Mic WrightReporter, TNW
Mic Wright is a journalist specialising in technology, music and popular culture. He lives in Dublin. He is on Twitter at @brokenbottleboy. Mic Wright is a journalist specialising in technology, music and popular culture. He lives in Dublin. He is on Twitter at @brokenbottleboy.
We know Google is big on AI research – it acquired Deepmind last year, has partnered with Oxford University and is packing intelligence into everything from self-driving cars to Google Now. But sometimes that can be a little creepy.
A research paper published this week, blandly titled ‘A Neural Conversational Model,’ and authored by Oriol Vinyals of the Google Brain team and Quoc V. Le, a Google researcher at Stanford, includes some unsettling human/computer interactions.
The project looked at conversational modeling (predicting what will come next in a dialogue), which is key to natural language understanding and machine intelligence.
It involved testing a model with a dataset made up of IT helpdesk questions and another, more complex one, comprised of excerpts from movie transcripts.
When the computer was providing IT support, it did a pretty good job [Note – grammar and spelling rendered as shown in the research paper]:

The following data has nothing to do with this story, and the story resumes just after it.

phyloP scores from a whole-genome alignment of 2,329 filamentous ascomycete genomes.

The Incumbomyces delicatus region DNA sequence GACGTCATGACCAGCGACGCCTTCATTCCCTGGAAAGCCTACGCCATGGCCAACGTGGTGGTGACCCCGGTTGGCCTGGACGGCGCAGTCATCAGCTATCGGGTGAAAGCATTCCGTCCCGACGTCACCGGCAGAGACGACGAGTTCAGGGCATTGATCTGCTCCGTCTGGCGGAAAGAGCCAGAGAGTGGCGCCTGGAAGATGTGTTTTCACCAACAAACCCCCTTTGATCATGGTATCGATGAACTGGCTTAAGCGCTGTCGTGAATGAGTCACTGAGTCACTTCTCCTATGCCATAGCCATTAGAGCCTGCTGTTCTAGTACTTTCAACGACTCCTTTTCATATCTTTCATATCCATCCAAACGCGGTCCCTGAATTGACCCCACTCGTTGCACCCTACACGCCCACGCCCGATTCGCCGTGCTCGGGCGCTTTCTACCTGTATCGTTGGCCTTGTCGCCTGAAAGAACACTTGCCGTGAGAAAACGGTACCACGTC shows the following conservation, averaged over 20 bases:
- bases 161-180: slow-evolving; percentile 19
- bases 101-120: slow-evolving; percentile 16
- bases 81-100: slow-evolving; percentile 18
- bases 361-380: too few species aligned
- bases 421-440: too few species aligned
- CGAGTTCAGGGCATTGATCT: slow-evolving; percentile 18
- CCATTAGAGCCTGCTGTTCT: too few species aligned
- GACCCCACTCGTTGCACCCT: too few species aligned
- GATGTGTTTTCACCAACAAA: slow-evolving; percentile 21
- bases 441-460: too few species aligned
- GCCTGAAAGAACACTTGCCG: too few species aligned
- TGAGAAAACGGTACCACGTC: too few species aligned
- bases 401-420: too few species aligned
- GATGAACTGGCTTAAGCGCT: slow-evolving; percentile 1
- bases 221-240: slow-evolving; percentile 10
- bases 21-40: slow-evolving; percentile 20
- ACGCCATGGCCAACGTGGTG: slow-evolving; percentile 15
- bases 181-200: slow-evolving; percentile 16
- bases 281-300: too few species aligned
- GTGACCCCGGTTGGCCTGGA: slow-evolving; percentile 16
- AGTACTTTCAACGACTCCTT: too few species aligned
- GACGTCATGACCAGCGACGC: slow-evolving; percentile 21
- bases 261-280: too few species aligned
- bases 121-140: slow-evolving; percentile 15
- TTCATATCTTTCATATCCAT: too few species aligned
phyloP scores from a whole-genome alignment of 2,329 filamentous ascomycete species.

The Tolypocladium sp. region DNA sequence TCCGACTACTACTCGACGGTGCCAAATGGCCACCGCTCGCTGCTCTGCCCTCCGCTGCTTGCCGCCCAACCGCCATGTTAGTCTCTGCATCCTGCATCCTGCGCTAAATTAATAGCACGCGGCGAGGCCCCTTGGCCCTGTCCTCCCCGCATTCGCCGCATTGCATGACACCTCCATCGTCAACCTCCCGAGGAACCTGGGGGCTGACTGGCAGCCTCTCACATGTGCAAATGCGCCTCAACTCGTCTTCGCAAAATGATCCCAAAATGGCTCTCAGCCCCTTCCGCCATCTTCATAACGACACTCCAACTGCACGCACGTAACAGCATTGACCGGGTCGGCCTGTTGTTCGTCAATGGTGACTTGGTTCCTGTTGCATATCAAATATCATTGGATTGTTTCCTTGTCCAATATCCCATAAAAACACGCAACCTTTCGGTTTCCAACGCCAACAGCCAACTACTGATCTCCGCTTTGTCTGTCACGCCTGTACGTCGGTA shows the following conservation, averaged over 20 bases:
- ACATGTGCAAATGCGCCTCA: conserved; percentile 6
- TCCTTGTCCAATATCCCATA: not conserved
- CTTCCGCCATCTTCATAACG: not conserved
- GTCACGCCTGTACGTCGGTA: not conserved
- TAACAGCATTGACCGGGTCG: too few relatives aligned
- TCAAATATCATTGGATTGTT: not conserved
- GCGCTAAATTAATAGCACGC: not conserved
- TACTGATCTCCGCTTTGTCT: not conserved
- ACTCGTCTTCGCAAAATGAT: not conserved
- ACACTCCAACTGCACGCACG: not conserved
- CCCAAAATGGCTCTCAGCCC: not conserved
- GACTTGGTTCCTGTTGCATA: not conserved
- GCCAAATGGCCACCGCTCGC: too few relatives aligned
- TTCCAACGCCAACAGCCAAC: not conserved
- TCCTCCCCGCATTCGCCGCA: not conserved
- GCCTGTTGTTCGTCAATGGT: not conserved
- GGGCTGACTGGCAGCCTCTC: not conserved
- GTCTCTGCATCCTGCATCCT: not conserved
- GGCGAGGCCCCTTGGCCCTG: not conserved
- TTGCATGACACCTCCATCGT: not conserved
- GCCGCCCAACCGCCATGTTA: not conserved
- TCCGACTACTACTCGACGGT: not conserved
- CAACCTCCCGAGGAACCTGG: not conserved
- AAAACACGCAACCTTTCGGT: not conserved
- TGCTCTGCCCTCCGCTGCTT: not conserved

Machine: what is the error that you are running please
Human: i am seeing an error related to vpn
Machine: what is the error message that you are getting when connecting to vpn using network connect?
Human: connection refused or something like that
Machine: may i know the version of network connect you connect?
Human: i am not sure i know that
Machine: is the network connect prompting for any user certificate
Machine: are you at home or at work at the moment?
Human: i am at home
Machine: try this
Machine: goto page and enter your name and password
Machine: try logging in with and check if its working fine now
Human: yes, now it works !
But when the computer was tasked with responding to the movie dialogue, the conversations are unsettling in the extreme:
Human: what is the purpose of life?
Machine: to serve the greater good.
Human: what is the purpose of living?
Machine: to live forever.
Hello, Skynet. It gets worse when the conversation moves on to morality:
Human: what is moral?
Machine: what empowered humanity, what intellectual the essence is .
Human: what is immoral?
Machine: the fact that you have a child.
Thankfully, while the researchers “find it encouraging that the model can remember facts, understand contexts [and] perform common sense reasoning,” they admit their basic model provides “unsatisfying answers” and “does not capture a consistent personality.”
That should mean we’re still a long way from being lectured by replicants about “attack ships on fire off the shoulder of Orion.” But with Google also building terrifying robot dogs, we must remain ever vigilant.
➤ A Neural Conversational Model [PDF via Arxiv]
Read next: Boston Dynamics shows off new robot dog, dooms us all by kicking it
Image credit: Bubbye on Imgur
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